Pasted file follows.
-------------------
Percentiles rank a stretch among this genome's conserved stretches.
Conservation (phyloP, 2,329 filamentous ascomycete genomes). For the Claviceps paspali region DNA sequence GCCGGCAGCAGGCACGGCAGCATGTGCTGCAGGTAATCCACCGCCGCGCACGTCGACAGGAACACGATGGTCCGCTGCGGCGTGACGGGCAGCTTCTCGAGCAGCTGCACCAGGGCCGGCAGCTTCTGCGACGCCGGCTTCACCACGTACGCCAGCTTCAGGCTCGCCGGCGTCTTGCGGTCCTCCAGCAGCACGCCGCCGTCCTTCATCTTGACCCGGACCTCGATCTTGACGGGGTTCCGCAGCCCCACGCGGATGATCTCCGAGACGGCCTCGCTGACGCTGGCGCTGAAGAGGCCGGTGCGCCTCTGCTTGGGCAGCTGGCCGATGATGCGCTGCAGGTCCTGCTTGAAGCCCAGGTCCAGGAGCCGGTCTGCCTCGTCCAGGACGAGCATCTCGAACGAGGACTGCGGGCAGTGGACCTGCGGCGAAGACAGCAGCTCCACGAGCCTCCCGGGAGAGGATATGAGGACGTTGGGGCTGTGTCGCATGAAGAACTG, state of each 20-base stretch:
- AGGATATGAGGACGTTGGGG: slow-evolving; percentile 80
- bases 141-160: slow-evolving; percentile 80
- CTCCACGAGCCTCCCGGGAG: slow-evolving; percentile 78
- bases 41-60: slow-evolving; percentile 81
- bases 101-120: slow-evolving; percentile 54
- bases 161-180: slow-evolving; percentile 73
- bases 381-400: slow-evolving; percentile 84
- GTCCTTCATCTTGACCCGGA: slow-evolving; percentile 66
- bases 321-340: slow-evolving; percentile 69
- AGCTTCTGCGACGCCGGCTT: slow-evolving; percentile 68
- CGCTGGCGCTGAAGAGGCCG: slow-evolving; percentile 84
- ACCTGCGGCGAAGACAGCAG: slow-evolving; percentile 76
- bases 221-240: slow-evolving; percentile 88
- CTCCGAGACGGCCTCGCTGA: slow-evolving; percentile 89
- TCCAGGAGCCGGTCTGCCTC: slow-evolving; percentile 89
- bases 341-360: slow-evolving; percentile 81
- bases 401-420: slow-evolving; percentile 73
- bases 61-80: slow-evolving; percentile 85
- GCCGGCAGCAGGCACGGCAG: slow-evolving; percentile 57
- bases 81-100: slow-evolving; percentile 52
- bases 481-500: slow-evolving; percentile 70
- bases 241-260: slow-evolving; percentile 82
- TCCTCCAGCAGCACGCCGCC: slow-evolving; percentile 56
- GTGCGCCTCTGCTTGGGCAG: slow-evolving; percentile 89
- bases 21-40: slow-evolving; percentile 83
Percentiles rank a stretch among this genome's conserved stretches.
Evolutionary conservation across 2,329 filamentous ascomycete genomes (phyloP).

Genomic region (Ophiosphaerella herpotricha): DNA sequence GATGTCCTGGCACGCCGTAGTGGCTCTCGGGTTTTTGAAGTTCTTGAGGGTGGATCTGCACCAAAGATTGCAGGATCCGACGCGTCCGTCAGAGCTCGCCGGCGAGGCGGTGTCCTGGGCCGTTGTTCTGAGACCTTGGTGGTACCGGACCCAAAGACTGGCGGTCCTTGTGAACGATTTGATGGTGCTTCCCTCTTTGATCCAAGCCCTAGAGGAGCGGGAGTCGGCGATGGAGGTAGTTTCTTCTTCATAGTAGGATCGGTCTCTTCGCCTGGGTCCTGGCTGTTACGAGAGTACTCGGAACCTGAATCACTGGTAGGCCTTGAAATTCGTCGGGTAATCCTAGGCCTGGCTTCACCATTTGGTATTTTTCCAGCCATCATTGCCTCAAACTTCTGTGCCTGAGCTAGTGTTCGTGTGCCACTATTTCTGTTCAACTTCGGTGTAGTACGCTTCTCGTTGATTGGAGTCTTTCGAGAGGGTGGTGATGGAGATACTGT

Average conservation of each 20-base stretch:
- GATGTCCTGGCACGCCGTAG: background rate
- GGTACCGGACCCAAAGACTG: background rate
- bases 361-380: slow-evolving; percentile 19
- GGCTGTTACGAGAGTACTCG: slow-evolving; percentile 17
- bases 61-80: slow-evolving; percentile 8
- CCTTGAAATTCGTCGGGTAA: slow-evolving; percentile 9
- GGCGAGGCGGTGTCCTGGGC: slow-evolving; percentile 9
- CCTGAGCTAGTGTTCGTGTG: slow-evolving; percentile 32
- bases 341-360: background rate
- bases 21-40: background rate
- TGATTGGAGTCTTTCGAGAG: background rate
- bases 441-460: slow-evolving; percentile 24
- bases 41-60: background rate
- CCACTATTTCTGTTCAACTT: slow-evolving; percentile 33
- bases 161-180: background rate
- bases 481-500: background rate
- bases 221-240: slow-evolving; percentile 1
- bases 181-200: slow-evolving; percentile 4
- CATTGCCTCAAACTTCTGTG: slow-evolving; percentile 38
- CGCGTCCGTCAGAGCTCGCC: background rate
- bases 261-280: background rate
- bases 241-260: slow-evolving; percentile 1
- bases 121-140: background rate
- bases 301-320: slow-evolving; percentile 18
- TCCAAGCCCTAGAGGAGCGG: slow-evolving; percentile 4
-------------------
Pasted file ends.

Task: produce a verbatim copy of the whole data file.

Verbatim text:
Percentiles rank a stretch among this genome's conserved stretches.
Conservation (phyloP, 2,329 filamentous ascomycete genomes). For the Claviceps paspali region DNA sequence GCCGGCAGCAGGCACGGCAGCATGTGCTGCAGGTAATCCACCGCCGCGCACGTCGACAGGAACACGATGGTCCGCTGCGGCGTGACGGGCAGCTTCTCGAGCAGCTGCACCAGGGCCGGCAGCTTCTGCGACGCCGGCTTCACCACGTACGCCAGCTTCAGGCTCGCCGGCGTCTTGCGGTCCTCCAGCAGCACGCCGCCGTCCTTCATCTTGACCCGGACCTCGATCTTGACGGGGTTCCGCAGCCCCACGCGGATGATCTCCGAGACGGCCTCGCTGACGCTGGCGCTGAAGAGGCCGGTGCGCCTCTGCTTGGGCAGCTGGCCGATGATGCGCTGCAGGTCCTGCTTGAAGCCCAGGTCCAGGAGCCGGTCTGCCTCGTCCAGGACGAGCATCTCGAACGAGGACTGCGGGCAGTGGACCTGCGGCGAAGACAGCAGCTCCACGAGCCTCCCGGGAGAGGATATGAGGACGTTGGGGCTGTGTCGCATGAAGAACTG, state of each 20-base stretch:
- AGGATATGAGGACGTTGGGG: slow-evolving; percentile 80
- bases 141-160: slow-evolving; percentile 80
- CTCCACGAGCCTCCCGGGAG: slow-evolving; percentile 78
- bases 41-60: slow-evolving; percentile 81
- bases 101-120: slow-evolving; percentile 54
- bases 161-180: slow-evolving; percentile 73
- bases 381-400: slow-evolving; percentile 84
- GTCCTTCATCTTGACCCGGA: slow-evolving; percentile 66
- bases 321-340: slow-evolving; percentile 69
- AGCTTCTGCGACGCCGGCTT: slow-evolving; percentile 68
- CGCTGGCGCTGAAGAGGCCG: slow-evolving; percentile 84
- ACCTGCGGCGAAGACAGCAG: slow-evolving; percentile 76
- bases 221-240: slow-evolving; percentile 88
- CTCCGAGACGGCCTCGCTGA: slow-evolving; percentile 89
- TCCAGGAGCCGGTCTGCCTC: slow-evolving; percentile 89
- bases 341-360: slow-evolving; percentile 81
- bases 401-420: slow-evolving; percentile 73
- bases 61-80: slow-evolving; percentile 85
- GCCGGCAGCAGGCACGGCAG: slow-evolving; percentile 57
- bases 81-100: slow-evolving; percentile 52
- bases 481-500: slow-evolving; percentile 70
- bases 241-260: slow-evolving; percentile 82
- TCCTCCAGCAGCACGCCGCC: slow-evolving; percentile 56
- GTGCGCCTCTGCTTGGGCAG: slow-evolving; percentile 89
- bases 21-40: slow-evolving; percentile 83
Percentiles rank a stretch among this genome's conserved stretches.
Evolutionary conservation across 2,329 filamentous ascomycete genomes (phyloP).

Genomic region (Ophiosphaerella herpotricha): DNA sequence GATGTCCTGGCACGCCGTAGTGGCTCTCGGGTTTTTGAAGTTCTTGAGGGTGGATCTGCACCAAAGATTGCAGGATCCGACGCGTCCGTCAGAGCTCGCCGGCGAGGCGGTGTCCTGGGCCGTTGTTCTGAGACCTTGGTGGTACCGGACCCAAAGACTGGCGGTCCTTGTGAACGATTTGATGGTGCTTCCCTCTTTGATCCAAGCCCTAGAGGAGCGGGAGTCGGCGATGGAGGTAGTTTCTTCTTCATAGTAGGATCGGTCTCTTCGCCTGGGTCCTGGCTGTTACGAGAGTACTCGGAACCTGAATCACTGGTAGGCCTTGAAATTCGTCGGGTAATCCTAGGCCTGGCTTCACCATTTGGTATTTTTCCAGCCATCATTGCCTCAAACTTCTGTGCCTGAGCTAGTGTTCGTGTGCCACTATTTCTGTTCAACTTCGGTGTAGTACGCTTCTCGTTGATTGGAGTCTTTCGAGAGGGTGGTGATGGAGATACTGT

Average conservation of each 20-base stretch:
- GATGTCCTGGCACGCCGTAG: background rate
- GGTACCGGACCCAAAGACTG: background rate
- bases 361-380: slow-evolving; percentile 19
- GGCTGTTACGAGAGTACTCG: slow-evolving; percentile 17
- bases 61-80: slow-evolving; percentile 8
- CCTTGAAATTCGTCGGGTAA: slow-evolving; percentile 9
- GGCGAGGCGGTGTCCTGGGC: slow-evolving; percentile 9
- CCTGAGCTAGTGTTCGTGTG: slow-evolving; percentile 32
- bases 341-360: background rate
- bases 21-40: background rate
- TGATTGGAGTCTTTCGAGAG: background rate
- bases 441-460: slow-evolving; percentile 24
- bases 41-60: background rate
- CCACTATTTCTGTTCAACTT: slow-evolving; percentile 33
- bases 161-180: background rate
- bases 481-500: background rate
- bases 221-240: slow-evolving; percentile 1
- bases 181-200: slow-evolving; percentile 4
- CATTGCCTCAAACTTCTGTG: slow-evolving; percentile 38
- CGCGTCCGTCAGAGCTCGCC: background rate
- bases 261-280: background rate
- bases 241-260: slow-evolving; percentile 1
- bases 121-140: background rate
- bases 301-320: slow-evolving; percentile 18
- TCCAAGCCCTAGAGGAGCGG: slow-evolving; percentile 4